How 'Average' Price Misleads

By Dave Fratello | January 25th, 2013
We go off on little data-nerd rants from time to time here at MBC, and today will be one of those days.

We recently reviewed a print publication which offered real estate statistics for 2012 for Manhattan Beach. (No names necessary here, we have a substantive point here, not a need for finger-pointing.)

This print pub offered the number of sales in various South Bay markets for 2012 and the "average price" of sales in each city.

Average price. You may instinctively know that it's irrelevant. But how irrelevant, and why?

First, why it's irrelevant. We have incredibly diverse housing stock in Manhattan Beach. If you include townhomes, then you've got $450K subunits of condo buildings along MBB, you have $800K old cottages along Marine, you've got all those postwar cottages spread around East MB and west of Sepulveda, but you've also got newer development, Hill Section estates, beach-close view homes, and something called The Strand which hosts homes that fetch $10M or more at times.

So "average" price is going to be highly dependent on how many little box condos or Strand homes or Hill Section mega manses happen to sell. Average, after all, takes the total dollar value of sales in the city and divides by the number of sales. Put a few extra of one kind of sale in the mix – a quirk from year to year – and you skew the data high or low.

Second, there's an MLS problem. You're going to calculate averages from MLS data. This is a pretty solid database, the best we have, and one where the rules are becoming more stringent (good), but human error is still rife.

1600 The Strand: This $10.9M Sale Appears Twice in 2011 Data
Looking at "average" sale prices, maybe the biggest problem is duplicate entries. In 2011, for instance, 1600 The Strand sold once, for $10.9M. But it appears in the MLS database twice. Yikes.

So your "average" sale price for 2011 is going to have 2 x $10.9M instead of 1 x $10.9M as part of the numerator. This single error will add $27,525 to the "average" sale price of all residential properties sold citywide in 2011 (268). It adds $48,017 to the "average" sale price for SFRs west of Sepulveda.

The only way to get around the duplicate-entry problem is to hand-craft your data run, not let the computer do it for you. That's how Dave produces median price figures, but we're doubting that anyone grabbing average price data is scrubbing for dupes.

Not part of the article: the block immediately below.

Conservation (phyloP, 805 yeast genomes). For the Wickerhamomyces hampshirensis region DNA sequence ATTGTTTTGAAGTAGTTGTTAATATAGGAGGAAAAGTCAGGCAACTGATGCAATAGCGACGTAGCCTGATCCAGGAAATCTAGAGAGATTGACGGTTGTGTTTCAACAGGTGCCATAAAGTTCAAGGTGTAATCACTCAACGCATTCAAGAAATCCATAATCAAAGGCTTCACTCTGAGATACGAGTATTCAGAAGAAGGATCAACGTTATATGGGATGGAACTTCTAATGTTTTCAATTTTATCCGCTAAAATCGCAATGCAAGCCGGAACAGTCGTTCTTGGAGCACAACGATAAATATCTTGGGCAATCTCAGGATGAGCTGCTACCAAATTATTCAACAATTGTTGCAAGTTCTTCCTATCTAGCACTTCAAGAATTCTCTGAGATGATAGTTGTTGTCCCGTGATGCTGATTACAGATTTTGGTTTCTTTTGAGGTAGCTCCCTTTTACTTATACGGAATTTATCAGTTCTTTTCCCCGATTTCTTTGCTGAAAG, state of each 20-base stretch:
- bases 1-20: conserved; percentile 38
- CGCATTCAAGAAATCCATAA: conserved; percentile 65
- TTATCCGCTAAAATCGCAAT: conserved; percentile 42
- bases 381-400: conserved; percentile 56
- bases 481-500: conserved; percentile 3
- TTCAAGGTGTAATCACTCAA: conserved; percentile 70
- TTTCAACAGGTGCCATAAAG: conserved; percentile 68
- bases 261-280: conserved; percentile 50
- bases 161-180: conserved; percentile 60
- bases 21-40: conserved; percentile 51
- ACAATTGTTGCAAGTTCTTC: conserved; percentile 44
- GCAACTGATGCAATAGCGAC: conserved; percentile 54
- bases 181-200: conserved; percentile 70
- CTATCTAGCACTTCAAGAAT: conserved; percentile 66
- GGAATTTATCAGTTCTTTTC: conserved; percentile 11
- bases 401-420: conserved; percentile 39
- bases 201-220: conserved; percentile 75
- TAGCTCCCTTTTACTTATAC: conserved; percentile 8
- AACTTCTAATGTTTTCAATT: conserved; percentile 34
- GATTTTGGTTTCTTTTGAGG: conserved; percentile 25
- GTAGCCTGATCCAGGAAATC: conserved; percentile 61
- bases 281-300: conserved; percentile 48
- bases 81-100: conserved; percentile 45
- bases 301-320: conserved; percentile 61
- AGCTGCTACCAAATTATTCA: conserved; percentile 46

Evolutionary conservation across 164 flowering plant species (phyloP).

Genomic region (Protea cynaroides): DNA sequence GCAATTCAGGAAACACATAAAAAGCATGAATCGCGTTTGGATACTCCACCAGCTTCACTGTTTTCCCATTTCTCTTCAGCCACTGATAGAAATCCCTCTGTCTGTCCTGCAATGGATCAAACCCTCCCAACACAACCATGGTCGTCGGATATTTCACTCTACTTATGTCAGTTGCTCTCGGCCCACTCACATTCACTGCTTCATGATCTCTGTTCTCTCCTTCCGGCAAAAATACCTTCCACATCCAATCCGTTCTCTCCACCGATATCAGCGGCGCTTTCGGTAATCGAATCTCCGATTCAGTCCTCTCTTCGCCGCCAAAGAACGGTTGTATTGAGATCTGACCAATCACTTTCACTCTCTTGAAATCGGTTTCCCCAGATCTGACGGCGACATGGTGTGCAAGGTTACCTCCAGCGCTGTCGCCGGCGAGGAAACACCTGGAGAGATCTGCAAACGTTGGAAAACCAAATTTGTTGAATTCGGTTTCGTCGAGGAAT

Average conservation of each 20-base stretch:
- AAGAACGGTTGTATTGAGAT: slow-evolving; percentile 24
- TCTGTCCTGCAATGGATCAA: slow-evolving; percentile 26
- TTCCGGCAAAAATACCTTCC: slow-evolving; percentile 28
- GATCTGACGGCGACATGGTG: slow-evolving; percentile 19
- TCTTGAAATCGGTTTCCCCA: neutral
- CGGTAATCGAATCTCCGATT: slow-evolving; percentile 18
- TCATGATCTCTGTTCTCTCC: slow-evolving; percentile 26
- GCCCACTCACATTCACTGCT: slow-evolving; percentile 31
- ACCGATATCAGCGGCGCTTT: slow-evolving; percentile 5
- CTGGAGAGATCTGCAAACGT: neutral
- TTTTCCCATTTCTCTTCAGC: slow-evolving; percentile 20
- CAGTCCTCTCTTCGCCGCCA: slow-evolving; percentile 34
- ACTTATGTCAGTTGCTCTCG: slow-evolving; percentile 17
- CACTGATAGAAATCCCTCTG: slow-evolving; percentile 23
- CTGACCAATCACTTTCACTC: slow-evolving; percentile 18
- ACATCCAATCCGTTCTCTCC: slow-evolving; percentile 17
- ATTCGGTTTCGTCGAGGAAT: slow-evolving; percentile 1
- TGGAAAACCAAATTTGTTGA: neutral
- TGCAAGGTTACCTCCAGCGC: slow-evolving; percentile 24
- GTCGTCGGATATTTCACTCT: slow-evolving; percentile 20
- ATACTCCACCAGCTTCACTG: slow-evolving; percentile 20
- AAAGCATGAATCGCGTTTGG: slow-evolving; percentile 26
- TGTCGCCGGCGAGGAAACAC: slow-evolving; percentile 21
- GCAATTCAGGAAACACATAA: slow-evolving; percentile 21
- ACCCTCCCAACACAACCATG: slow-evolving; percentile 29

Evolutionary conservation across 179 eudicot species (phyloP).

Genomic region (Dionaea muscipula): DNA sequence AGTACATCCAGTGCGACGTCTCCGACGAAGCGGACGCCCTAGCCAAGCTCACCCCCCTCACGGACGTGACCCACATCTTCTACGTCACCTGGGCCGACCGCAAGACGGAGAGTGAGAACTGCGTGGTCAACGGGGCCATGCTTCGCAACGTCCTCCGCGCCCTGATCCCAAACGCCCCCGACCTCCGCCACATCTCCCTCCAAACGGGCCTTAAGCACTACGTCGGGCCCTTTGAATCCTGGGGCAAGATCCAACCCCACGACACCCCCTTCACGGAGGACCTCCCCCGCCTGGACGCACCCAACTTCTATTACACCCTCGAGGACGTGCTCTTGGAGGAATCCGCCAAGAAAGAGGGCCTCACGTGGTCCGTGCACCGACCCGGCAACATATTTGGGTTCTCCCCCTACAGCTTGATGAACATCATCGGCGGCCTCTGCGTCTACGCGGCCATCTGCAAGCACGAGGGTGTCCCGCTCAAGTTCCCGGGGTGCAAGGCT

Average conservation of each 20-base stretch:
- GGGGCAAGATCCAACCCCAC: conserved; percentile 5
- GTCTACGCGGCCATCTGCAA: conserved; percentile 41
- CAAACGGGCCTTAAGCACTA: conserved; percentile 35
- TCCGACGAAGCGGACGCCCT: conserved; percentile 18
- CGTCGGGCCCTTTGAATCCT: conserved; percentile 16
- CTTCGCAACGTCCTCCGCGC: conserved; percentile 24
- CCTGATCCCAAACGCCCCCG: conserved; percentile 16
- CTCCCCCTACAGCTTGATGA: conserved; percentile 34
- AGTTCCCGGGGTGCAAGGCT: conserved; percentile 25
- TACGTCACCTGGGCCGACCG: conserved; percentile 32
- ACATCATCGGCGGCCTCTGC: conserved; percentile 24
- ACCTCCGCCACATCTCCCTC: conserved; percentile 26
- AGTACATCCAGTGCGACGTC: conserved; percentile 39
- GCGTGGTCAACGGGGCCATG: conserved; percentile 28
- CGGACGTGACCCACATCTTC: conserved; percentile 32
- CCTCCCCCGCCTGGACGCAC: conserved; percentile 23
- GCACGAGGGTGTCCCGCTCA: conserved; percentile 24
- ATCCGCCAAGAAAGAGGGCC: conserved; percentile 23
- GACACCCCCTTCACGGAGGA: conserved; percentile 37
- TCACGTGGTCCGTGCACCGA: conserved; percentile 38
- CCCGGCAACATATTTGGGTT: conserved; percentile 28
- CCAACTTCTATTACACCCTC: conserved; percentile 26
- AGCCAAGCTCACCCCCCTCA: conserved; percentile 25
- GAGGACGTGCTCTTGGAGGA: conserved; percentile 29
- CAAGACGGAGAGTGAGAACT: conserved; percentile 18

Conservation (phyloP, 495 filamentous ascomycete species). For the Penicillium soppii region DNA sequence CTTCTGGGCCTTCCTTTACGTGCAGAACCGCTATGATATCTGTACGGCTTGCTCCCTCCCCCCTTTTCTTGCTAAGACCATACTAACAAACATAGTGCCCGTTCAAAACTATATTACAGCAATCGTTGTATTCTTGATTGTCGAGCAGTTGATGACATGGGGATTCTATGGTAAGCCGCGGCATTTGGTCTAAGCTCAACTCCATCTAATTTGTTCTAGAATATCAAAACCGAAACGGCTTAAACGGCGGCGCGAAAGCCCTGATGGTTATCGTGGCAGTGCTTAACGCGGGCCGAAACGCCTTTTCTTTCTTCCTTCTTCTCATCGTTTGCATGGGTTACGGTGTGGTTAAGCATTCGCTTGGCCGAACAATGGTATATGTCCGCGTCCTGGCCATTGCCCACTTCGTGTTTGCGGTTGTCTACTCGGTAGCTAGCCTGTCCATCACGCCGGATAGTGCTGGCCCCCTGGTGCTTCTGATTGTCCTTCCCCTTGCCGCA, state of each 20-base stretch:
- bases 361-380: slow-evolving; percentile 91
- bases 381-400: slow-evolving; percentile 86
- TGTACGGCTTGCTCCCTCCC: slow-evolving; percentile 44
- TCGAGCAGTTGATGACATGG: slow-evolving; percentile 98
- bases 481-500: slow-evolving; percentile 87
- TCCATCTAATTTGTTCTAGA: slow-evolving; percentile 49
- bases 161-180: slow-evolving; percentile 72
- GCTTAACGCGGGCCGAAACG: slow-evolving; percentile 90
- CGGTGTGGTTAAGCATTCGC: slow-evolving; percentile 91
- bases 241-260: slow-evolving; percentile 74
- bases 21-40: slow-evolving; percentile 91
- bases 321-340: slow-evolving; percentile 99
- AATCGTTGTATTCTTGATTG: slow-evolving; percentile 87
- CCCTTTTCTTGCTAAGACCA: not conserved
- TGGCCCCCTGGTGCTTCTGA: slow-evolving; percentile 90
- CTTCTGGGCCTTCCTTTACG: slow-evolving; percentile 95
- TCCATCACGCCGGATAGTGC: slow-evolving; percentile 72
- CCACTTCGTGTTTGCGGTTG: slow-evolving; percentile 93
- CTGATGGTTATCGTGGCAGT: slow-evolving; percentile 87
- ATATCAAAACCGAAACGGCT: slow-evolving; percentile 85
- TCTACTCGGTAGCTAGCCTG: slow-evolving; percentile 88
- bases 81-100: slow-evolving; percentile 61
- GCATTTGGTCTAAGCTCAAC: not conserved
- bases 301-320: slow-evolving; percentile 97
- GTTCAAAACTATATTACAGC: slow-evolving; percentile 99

So let's say an error of 3%/yr. is somehow acceptable, and maybe you will calmly assume that every year has about the same kind of data problem, so it all "averages" out. (What is this, statistics, or horseshoes, where "close" is fine?)

Then we need to look at the last big problem(s).

Average price seems to drastically overstate prices (for Manhattan Beach anyway), while understating shifts in pricing over time.

That's a pretty astonishing double-whammy of a problem.

We'll compare average to median prices. Median price is an imperfect indicator, but it's the least imperfect. (We've said before that medians are "the worst indicator, except for all the others," with a wink and nod to Churchill.)

Median price is what's relied on most widely for establishing housing market trends. It's just a tiny bit trickier to calculate than an average, which is 3rd grade math. Maybe this is why people would publish average instead of median prices – less work.

But you get what you pay work for.

Let's pull out just a few simple examples. For this report we're looking exclusively at full-year data for SFRs west of Sepulveda.

For 2007, you see a median sale price of $1.952M and an average price of $2.190M.

Whoops, that's a 14% difference.

It's worse for 2012: Median price was $1.639M, average price $1.991M, a whopping 21% difference.

So that print publication accurately reported the average price at near $2M, but it's 21% above the more commonly used figure.

Now let's look at a price trend.

Everyone seems to know that the period from 2007-2009 saw the biggest price drops across Manhattan Beach and among individual properties.

Median price tells that story somewhat. Yes, even here in MB west of Sepulveda, the median price for SFRs dropped 18% between year-end 2007 and year-end 2009.

But using average price data, you see a drop of only 12%.

When you compare these composite figures to individual properties, the median price drop is a much better reflection. We saw plenty of real-world cases of bubble-era purchases resold into the depressed market of 2008-2009 at 15-20% discounts.

Not an actual pic of Dave reviewing data
So average price understates the decline in market during that period by about one-third.

That's not acceptably close for horseshoes, but maybe for hand grenades.

Takeaway #1: Don't place any faith in the relevance of "average" price data. Feel free to look away when someone prints the number.

Takeaway #2: Your blog author, Dave, is a little persnickety, the kind of guy who tries to convince his kids that "nerd" is not necessarily a bad word.

Takeaway #3: After trashing "average" pricing, MBC had best produce that final run of median price data for west of Sepulveda that Dave promised. (Yes, coming Monday!)
In case you missed our median price post for year-end 2012 – all of MB – here's a link to the data: "2012 Wrap: More Sales, Tiny Median Bump."

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